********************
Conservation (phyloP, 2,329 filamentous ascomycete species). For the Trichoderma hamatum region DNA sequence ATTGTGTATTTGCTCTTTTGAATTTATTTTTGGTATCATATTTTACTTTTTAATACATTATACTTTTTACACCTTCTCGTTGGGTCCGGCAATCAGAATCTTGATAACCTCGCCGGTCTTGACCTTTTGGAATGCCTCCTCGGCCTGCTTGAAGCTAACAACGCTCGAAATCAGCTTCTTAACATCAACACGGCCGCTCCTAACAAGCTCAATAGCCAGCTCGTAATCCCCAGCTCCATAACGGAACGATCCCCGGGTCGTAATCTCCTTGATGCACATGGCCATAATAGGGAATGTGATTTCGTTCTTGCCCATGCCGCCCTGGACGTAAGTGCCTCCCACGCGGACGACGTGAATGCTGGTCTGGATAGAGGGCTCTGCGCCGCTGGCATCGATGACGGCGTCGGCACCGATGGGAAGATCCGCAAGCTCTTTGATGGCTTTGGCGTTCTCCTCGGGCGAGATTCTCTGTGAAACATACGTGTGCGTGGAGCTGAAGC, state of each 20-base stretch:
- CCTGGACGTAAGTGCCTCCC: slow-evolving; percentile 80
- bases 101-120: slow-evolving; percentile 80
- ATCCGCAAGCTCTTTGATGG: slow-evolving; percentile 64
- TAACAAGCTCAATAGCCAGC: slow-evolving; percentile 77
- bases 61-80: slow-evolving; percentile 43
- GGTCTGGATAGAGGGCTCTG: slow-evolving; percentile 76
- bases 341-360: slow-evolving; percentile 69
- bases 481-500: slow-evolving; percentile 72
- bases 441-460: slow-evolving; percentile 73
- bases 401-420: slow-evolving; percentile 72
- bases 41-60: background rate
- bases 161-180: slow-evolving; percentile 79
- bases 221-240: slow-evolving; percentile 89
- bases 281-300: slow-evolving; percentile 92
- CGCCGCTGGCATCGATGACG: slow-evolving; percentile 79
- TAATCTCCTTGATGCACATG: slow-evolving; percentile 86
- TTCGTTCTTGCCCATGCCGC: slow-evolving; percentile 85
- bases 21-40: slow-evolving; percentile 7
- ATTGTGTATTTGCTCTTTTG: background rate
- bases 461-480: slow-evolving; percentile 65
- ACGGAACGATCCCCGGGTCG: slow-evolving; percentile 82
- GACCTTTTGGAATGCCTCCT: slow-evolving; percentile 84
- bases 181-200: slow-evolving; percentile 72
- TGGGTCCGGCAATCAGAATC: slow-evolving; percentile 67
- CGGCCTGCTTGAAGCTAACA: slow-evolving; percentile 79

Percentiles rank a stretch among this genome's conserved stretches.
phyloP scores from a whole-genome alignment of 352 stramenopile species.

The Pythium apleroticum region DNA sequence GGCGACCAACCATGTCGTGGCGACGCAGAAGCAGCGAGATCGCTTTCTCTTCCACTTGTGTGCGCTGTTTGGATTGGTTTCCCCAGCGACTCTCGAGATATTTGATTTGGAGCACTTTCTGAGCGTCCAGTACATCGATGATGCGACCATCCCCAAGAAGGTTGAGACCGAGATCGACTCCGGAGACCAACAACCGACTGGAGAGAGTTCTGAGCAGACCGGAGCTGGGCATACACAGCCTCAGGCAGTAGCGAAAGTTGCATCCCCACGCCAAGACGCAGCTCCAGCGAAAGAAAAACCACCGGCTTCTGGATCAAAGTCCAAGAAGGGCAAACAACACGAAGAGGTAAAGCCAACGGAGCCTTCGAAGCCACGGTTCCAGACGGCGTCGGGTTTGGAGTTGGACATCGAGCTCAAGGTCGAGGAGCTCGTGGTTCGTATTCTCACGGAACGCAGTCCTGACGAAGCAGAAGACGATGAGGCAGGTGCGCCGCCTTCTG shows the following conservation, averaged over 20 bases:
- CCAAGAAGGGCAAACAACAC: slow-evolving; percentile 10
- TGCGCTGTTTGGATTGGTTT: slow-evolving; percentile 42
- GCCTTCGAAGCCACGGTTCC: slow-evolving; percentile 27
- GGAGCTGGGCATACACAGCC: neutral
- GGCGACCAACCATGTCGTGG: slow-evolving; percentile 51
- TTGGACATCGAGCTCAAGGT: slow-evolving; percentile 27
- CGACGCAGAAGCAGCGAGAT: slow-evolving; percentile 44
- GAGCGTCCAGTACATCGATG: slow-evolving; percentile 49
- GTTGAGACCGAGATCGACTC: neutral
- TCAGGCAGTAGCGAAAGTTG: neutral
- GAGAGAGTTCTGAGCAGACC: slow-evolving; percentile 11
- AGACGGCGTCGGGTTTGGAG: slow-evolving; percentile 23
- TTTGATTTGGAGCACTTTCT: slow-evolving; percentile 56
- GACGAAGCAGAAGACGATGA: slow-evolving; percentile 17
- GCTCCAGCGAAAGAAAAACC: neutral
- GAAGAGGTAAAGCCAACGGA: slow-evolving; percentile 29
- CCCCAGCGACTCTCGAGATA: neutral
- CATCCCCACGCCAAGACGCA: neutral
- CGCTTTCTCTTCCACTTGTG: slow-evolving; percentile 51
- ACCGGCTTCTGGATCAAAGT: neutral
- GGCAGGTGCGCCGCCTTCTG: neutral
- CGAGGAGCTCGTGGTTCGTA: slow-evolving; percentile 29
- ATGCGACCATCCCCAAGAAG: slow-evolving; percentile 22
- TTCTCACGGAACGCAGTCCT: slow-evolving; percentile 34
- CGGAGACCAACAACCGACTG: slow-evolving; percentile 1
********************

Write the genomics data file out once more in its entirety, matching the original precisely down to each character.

Conservation (phyloP, 2,329 filamentous ascomycete species). For the Trichoderma hamatum region DNA sequence ATTGTGTATTTGCTCTTTTGAATTTATTTTTGGTATCATATTTTACTTTTTAATACATTATACTTTTTACACCTTCTCGTTGGGTCCGGCAATCAGAATCTTGATAACCTCGCCGGTCTTGACCTTTTGGAATGCCTCCTCGGCCTGCTTGAAGCTAACAACGCTCGAAATCAGCTTCTTAACATCAACACGGCCGCTCCTAACAAGCTCAATAGCCAGCTCGTAATCCCCAGCTCCATAACGGAACGATCCCCGGGTCGTAATCTCCTTGATGCACATGGCCATAATAGGGAATGTGATTTCGTTCTTGCCCATGCCGCCCTGGACGTAAGTGCCTCCCACGCGGACGACGTGAATGCTGGTCTGGATAGAGGGCTCTGCGCCGCTGGCATCGATGACGGCGTCGGCACCGATGGGAAGATCCGCAAGCTCTTTGATGGCTTTGGCGTTCTCCTCGGGCGAGATTCTCTGTGAAACATACGTGTGCGTGGAGCTGAAGC, state of each 20-base stretch:
- CCTGGACGTAAGTGCCTCCC: slow-evolving; percentile 80
- bases 101-120: slow-evolving; percentile 80
- ATCCGCAAGCTCTTTGATGG: slow-evolving; percentile 64
- TAACAAGCTCAATAGCCAGC: slow-evolving; percentile 77
- bases 61-80: slow-evolving; percentile 43
- GGTCTGGATAGAGGGCTCTG: slow-evolving; percentile 76
- bases 341-360: slow-evolving; percentile 69
- bases 481-500: slow-evolving; percentile 72
- bases 441-460: slow-evolving; percentile 73
- bases 401-420: slow-evolving; percentile 72
- bases 41-60: background rate
- bases 161-180: slow-evolving; percentile 79
- bases 221-240: slow-evolving; percentile 89
- bases 281-300: slow-evolving; percentile 92
- CGCCGCTGGCATCGATGACG: slow-evolving; percentile 79
- TAATCTCCTTGATGCACATG: slow-evolving; percentile 86
- TTCGTTCTTGCCCATGCCGC: slow-evolving; percentile 85
- bases 21-40: slow-evolving; percentile 7
- ATTGTGTATTTGCTCTTTTG: background rate
- bases 461-480: slow-evolving; percentile 65
- ACGGAACGATCCCCGGGTCG: slow-evolving; percentile 82
- GACCTTTTGGAATGCCTCCT: slow-evolving; percentile 84
- bases 181-200: slow-evolving; percentile 72
- TGGGTCCGGCAATCAGAATC: slow-evolving; percentile 67
- CGGCCTGCTTGAAGCTAACA: slow-evolving; percentile 79

Percentiles rank a stretch among this genome's conserved stretches.
phyloP scores from a whole-genome alignment of 352 stramenopile species.

The Pythium apleroticum region DNA sequence GGCGACCAACCATGTCGTGGCGACGCAGAAGCAGCGAGATCGCTTTCTCTTCCACTTGTGTGCGCTGTTTGGATTGGTTTCCCCAGCGACTCTCGAGATATTTGATTTGGAGCACTTTCTGAGCGTCCAGTACATCGATGATGCGACCATCCCCAAGAAGGTTGAGACCGAGATCGACTCCGGAGACCAACAACCGACTGGAGAGAGTTCTGAGCAGACCGGAGCTGGGCATACACAGCCTCAGGCAGTAGCGAAAGTTGCATCCCCACGCCAAGACGCAGCTCCAGCGAAAGAAAAACCACCGGCTTCTGGATCAAAGTCCAAGAAGGGCAAACAACACGAAGAGGTAAAGCCAACGGAGCCTTCGAAGCCACGGTTCCAGACGGCGTCGGGTTTGGAGTTGGACATCGAGCTCAAGGTCGAGGAGCTCGTGGTTCGTATTCTCACGGAACGCAGTCCTGACGAAGCAGAAGACGATGAGGCAGGTGCGCCGCCTTCTG shows the following conservation, averaged over 20 bases:
- CCAAGAAGGGCAAACAACAC: slow-evolving; percentile 10
- TGCGCTGTTTGGATTGGTTT: slow-evolving; percentile 42
- GCCTTCGAAGCCACGGTTCC: slow-evolving; percentile 27
- GGAGCTGGGCATACACAGCC: neutral
- GGCGACCAACCATGTCGTGG: slow-evolving; percentile 51
- TTGGACATCGAGCTCAAGGT: slow-evolving; percentile 27
- CGACGCAGAAGCAGCGAGAT: slow-evolving; percentile 44
- GAGCGTCCAGTACATCGATG: slow-evolving; percentile 49
- GTTGAGACCGAGATCGACTC: neutral
- TCAGGCAGTAGCGAAAGTTG: neutral
- GAGAGAGTTCTGAGCAGACC: slow-evolving; percentile 11
- AGACGGCGTCGGGTTTGGAG: slow-evolving; percentile 23
- TTTGATTTGGAGCACTTTCT: slow-evolving; percentile 56
- GACGAAGCAGAAGACGATGA: slow-evolving; percentile 17
- GCTCCAGCGAAAGAAAAACC: neutral
- GAAGAGGTAAAGCCAACGGA: slow-evolving; percentile 29
- CCCCAGCGACTCTCGAGATA: neutral
- CATCCCCACGCCAAGACGCA: neutral
- CGCTTTCTCTTCCACTTGTG: slow-evolving; percentile 51
- ACCGGCTTCTGGATCAAAGT: neutral
- GGCAGGTGCGCCGCCTTCTG: neutral
- CGAGGAGCTCGTGGTTCGTA: slow-evolving; percentile 29
- ATGCGACCATCCCCAAGAAG: slow-evolving; percentile 22
- TTCTCACGGAACGCAGTCCT: slow-evolving; percentile 34
- CGGAGACCAACAACCGACTG: slow-evolving; percentile 1